The Aquaculture Stewardship Council (ASC) has completed a full review of their records since inception for the response and submission to Human Rights at Sea (HRAS) and its voluntary seafood certifications Questionnaire.
In a demonstration of transparency and accountability, ASC is the first organisation to provide detailed answers to the six core questions from HRAS. Other certification bodies are in the process of responding at the time of writing.
- How many cases of reported child labour, forced or compulsory labour have been reported to your organisation under your certification since inception, how reported and by whom?
- How many cases of human rights abuse have been reported to your organisation under your certification since inception, how reported and by whom?
- What is the structure, methodology and oversight mechanism(s) for your organisation’s internal investigation, findings and remediation processes involving reported cases for i) human rights abuses, ii) labour rights abuses and specifically, iii) child labour or iv) forced or compulsory labour abuses?
- How many entities have you suspended for i) human rights abuses, ii) labour rights abuses and specifically, iii) child labour or iv) forced or compulsory labour abuses since inception?
- What are the details of the suspension, for how long was the suspension upheld, were the perpetrators identified and are these details publicly available?
- Please confirm public access and links.
- How many suspended entities have been re-certified, under what circumstances were they allowed to reapply and on what basis were they re-assessed for certification?
- How many entities have you banned for i) human rights abuses, ii) labour rights abuses and specifically, iii) child labour or iv) forced or compulsory labour abuses since inception?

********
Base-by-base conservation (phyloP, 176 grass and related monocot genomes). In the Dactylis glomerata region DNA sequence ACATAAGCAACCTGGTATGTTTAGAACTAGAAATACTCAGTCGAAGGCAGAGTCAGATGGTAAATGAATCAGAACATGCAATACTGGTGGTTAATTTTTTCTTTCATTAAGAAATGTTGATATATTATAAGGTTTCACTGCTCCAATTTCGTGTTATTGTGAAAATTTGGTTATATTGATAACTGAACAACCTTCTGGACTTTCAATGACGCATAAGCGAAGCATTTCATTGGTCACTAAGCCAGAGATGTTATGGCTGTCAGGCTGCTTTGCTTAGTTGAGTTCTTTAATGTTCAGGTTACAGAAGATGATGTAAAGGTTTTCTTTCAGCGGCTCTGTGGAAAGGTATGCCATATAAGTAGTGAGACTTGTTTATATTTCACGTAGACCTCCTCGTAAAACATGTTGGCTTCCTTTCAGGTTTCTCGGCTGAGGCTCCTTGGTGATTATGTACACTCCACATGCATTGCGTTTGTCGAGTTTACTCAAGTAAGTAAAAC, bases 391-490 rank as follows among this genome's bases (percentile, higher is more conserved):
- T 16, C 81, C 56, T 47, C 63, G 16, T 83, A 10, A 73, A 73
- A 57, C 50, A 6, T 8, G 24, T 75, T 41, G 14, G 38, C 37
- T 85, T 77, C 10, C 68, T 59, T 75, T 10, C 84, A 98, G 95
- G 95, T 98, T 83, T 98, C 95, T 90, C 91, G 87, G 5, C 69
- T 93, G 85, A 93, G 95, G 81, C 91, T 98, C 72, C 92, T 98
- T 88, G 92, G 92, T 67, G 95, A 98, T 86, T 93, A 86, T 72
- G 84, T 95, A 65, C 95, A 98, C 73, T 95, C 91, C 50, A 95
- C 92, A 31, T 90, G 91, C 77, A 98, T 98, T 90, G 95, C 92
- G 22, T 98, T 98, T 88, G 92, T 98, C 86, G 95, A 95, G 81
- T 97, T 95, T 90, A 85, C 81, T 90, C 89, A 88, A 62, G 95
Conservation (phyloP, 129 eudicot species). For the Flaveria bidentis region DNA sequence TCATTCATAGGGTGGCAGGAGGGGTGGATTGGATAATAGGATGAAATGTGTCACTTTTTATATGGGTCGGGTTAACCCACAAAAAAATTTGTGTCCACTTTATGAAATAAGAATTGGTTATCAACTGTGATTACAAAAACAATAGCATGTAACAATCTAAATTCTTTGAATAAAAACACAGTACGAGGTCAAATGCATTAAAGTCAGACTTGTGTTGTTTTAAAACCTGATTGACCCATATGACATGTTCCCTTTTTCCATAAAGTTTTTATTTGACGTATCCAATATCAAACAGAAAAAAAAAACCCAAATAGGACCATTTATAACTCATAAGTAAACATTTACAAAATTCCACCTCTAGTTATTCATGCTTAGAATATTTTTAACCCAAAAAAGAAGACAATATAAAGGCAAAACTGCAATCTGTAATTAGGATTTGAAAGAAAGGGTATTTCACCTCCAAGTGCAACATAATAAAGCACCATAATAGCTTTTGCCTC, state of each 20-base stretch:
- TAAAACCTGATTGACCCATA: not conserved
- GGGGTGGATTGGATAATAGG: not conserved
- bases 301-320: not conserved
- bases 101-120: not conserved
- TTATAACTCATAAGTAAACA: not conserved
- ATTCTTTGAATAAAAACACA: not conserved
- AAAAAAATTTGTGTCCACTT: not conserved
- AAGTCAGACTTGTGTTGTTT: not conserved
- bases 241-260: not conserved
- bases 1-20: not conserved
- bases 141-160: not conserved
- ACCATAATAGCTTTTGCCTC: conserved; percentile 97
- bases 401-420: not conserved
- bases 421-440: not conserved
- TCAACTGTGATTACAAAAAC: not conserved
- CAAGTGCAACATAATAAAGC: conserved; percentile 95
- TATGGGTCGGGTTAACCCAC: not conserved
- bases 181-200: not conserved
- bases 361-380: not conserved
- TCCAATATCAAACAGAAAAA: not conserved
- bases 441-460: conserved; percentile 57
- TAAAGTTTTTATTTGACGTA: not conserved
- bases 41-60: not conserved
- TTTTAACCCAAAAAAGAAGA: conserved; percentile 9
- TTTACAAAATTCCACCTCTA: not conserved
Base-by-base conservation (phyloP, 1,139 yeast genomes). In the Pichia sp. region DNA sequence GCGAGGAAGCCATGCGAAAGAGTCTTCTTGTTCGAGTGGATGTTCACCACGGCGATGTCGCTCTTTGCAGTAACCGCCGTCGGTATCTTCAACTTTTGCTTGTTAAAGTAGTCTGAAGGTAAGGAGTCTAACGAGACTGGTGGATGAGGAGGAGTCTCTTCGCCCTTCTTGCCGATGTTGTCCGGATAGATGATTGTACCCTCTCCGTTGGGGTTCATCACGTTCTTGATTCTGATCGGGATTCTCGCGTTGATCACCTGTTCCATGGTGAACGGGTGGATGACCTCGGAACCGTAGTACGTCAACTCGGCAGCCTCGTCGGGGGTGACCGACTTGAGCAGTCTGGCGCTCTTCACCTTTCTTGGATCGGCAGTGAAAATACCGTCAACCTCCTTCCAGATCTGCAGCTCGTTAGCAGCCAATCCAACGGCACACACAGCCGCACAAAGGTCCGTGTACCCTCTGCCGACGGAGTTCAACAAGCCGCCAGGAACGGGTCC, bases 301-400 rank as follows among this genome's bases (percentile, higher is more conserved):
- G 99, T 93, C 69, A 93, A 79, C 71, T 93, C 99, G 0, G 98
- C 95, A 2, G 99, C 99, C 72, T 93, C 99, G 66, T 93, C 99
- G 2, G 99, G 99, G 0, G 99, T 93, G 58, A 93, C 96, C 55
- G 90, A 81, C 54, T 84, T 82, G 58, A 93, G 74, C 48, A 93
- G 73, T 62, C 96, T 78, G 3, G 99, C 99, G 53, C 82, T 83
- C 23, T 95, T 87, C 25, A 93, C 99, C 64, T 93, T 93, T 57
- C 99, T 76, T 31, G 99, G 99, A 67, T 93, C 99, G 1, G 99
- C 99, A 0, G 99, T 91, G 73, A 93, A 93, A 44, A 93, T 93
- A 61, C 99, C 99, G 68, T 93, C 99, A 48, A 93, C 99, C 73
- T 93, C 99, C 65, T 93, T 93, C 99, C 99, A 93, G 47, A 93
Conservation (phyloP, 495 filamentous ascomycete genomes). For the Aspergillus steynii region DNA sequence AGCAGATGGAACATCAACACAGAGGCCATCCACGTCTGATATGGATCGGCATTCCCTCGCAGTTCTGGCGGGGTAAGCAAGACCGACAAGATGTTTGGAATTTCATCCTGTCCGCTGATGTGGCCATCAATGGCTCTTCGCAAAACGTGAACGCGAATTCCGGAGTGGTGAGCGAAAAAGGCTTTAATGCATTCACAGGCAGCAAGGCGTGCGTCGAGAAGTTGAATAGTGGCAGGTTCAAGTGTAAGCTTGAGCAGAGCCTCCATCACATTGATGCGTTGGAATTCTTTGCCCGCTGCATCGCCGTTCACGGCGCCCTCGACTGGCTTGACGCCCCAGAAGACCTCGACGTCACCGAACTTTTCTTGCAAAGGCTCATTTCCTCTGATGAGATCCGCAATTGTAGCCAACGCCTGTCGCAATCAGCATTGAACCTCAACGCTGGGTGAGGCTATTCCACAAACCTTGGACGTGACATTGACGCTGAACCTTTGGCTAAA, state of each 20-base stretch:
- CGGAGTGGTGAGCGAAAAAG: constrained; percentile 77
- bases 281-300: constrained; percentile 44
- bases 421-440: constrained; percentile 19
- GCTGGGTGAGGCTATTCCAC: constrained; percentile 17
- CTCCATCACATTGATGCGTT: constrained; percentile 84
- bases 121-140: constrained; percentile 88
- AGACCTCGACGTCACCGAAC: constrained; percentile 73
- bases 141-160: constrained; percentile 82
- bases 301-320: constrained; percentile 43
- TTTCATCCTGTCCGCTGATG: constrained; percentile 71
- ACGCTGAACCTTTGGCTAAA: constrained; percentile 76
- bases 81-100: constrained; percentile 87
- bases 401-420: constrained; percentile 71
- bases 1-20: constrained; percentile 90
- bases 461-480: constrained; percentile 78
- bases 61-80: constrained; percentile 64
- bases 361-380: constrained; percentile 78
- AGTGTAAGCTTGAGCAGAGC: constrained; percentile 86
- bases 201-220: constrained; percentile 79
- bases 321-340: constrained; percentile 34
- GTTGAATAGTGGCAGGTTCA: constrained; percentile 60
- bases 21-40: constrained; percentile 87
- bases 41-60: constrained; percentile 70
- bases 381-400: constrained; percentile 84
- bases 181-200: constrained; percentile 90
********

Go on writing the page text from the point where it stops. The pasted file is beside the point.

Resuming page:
- What were the details of the ban, were the perpetrators identified and are these details publicly available?
- Please confirm public access and links.
In answering, ASC the responses evidenced conformity (minor, major, critical), corrective actions and the status of each entity certified under the current schemes.
By way of example, non-conformities addressed through ASC monitoring and corrective action process included worker age verification records not being checked by local managers with young workers onsite, no labour contracts signed for temporary workers, limited or no consultations for overtime work and no evidence of worker organisation with access to unions, access to freedom of association or access to a union representative.
ASC has provided evidence of its corrective actions for all non-conformity findings.
ASC further stated: “Independent Conformity Assessment Bodies (CABs) assess if they comply with the standards. CABs can (temporarily) suspend or (permanently) withdraw a Farm certificate if it is determined that a certified entity no longer adheres to the applicable standard(s). The farms that have had their Farm certificate suspended can be found through the Find a Farm search tool by filtering on ‘Status’ and selecting ‘Suspended’.”
At the time of submission to HRAS, 6 farms are under suspension, 56 farms have had their certification withdrawn and 33 have failed CAB audits.
ASC reported that: “ASC does not ban farms, but the CAB shall not accept the application from applicants that have been successfully prosecuted in the last 36 months for any of the following situations: a) Carrying out fraudulent activities confirmed by the statutory authority. b) Use or involvement of Child labour, slavery, human trafficking or forced labour. In addition, initial audits may fail and certificates may be withdrawn.”
Third-Party Auditors and Human Rights Violations
As stated, “As ASC operates through a third-party certification process, cases of human rights abuse are not usually reported directly to ASC. Instead, they are reported to the CAB or discovered by the CAB during an audit.”
A key issue identified by HRAS across reviewed certifications is the potential weak link between certifiers and CABs and the division of responsibility to identify, report and track suspected and actual cases of human rights abuse.
Forthcoming HRAS work will look at the responsibilities and accountability of Conformity Assessment Bodies (CABs).
ASC has provided a comprehensive response to the HRAS Questionnaire 1.0. The fact that this is now publicly available and has been completed in a transparent manner examples how a certification body and standard can be managed for the benefit of workers and their products. Importantly, ASC has openly engaged with HRAS and are thanked for their willingness to work alongside civil society to provide clarity and accountability.
Related Press Links
Seafood Certification Report Data Sets Released 6 March 2023
- Human Rights at Sea Discovery Questionnaire Issued to International Fisheries and Aquaculture Certification, Standards and Ratings Bodies 26 April 2023
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Photo credit. ASC 2023.